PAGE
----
Dr. William Hennah was an Academy of Finland Research Fellow and a Group Leader at FIMM 2012-2017. He is a Docent in Human Genetics at the University of Helsinki.
Hennah's group uses multiple levels of traits and biological measures to translate our understanding of psychiatric illness. Initially by using next generation sequencing to identify functional variation within genomic regions that have previously been implicated to be involved in psychiatric illness by our previous research. They then aim to use alternative phenotypes of psychological, pharmacological, and biological origin to gain insight into the mechanisms and implications of genetic risk. Using multiple cohorts from Finland they additionally use these alternative phenotypes to aid discovery of novel genetic and biological markers.
Group members at FIMM:
Vishal Sinha, PhD Student
Jonathan Knowles held a Distinguished Professorship in Personalised medicine at FIMM 2010-2014 and his work at FIMM continues as Visiting Professor. Jonathan Knowles is also Visiting Professor at the University of Oxford, Member of the European Molecular Biology Organization, Professor Emeritus at EPFL, Lausanne and a visiting Scholar at Pembroke College, Cambridge.
Jonathan Knowles attended Magdalen College School in Oxford and received a First Class Honours Degree in Molecular Genetics from the University of East Anglia in Norwich, UK. He received his Ph.D. in Genetics of Mitochondria with Professor G. H. Beale F.R.S. from the University of Edinburgh in Scotland
Professor Knowles was Head of Group Research and Member of the Executive Committee at Roche up to the end of 2009. He was a member of the Genentech Board for the last 12 years and a member of the Chugai Board for seven years. Prof. Knowles was also the chairman of the Corporate Governance Committee of Genentech. Under his leadership, the company developed and implemented a strategy of highly effective therapies based on personalized healthcare.
He was, for 5 years, the Chairman of the Research Directors’ Group of EFPIA (European Federation of Pharmaceutical Industry Associations) and was the first chairman of the Board of the Innovative Medicines Initiative, a unique public-private partnership between 28 Pharmaceutical companies and the European Commission with the participation of over 200 academic institutions in Europe with a budget of more than 5 Billion Euros over ten years. Prior to this, he served as Director of the Glaxo Institute in Geneva for 10 years and as Head of European Research for Glaxo Wellcome.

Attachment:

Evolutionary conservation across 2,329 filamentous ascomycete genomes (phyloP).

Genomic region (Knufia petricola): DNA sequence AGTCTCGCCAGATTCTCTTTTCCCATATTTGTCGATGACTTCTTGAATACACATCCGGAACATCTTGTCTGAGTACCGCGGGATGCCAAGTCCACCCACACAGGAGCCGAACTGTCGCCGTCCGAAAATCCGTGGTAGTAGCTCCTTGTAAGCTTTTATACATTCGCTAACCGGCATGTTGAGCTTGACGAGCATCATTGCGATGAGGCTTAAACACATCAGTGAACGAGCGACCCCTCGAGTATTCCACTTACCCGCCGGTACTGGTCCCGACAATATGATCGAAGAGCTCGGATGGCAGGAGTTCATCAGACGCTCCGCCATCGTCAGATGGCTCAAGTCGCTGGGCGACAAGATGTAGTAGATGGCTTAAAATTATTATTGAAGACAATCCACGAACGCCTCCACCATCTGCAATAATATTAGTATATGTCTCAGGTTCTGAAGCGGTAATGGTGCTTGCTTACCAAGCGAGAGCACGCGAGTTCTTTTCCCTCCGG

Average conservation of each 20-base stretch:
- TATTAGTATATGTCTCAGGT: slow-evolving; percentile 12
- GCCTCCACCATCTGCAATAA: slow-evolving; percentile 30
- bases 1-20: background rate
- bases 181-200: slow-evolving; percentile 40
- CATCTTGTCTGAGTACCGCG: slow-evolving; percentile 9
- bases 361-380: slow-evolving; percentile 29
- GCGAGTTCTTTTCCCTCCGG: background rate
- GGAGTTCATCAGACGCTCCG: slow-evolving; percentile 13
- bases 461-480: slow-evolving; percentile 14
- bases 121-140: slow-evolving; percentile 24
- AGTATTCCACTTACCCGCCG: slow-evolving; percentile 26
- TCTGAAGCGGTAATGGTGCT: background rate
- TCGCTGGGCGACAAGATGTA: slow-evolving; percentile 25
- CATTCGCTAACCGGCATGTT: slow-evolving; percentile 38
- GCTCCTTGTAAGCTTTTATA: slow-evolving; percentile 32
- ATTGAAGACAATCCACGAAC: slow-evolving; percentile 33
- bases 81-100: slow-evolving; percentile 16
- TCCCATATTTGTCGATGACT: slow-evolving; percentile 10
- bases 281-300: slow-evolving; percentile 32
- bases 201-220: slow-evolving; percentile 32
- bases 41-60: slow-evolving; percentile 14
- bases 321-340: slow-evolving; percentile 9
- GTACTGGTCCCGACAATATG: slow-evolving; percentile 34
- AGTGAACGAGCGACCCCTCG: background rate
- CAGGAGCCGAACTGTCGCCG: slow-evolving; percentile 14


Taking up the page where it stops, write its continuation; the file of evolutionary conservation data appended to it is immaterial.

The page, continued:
In 2011, Jonathan Knowles was appointed as a Trustee of Cancer Research UK, one of the world’s leading Cancer Research Organisations and as Board member of A*Star, the leading state research organisation in Singapore. He was Chairman of Immunocore Ltd. and Adaptimmune Ltd, two leading UK Cancer Immunotherapy companies and serves as a non-executive member of a number of Biotech company boards and on the international scientific advisory boards of several Public Organisations.
Hannele Laivuori works as an Associate professor of Obstetrics and Gynecology, Tampere University Hospital and Faculty of Medicine and Life Sciences, University of Tampere. She also works as a Clinical Coordinator for the FinnGen project at FIMM. Her research interests are common disorders of pregnancy: pre-eclampsia, fetal growth restriction, and gestational diabetes mellitus. The impact of these disorders is not limited to merely obstetric and pediatric domains. They are also associated with increased risk of morbidity in later life of both the mother and the child. We investigate susceptibility genes, molecular mechanisms, risk factors, and implications to later life of these pregnancy disorders.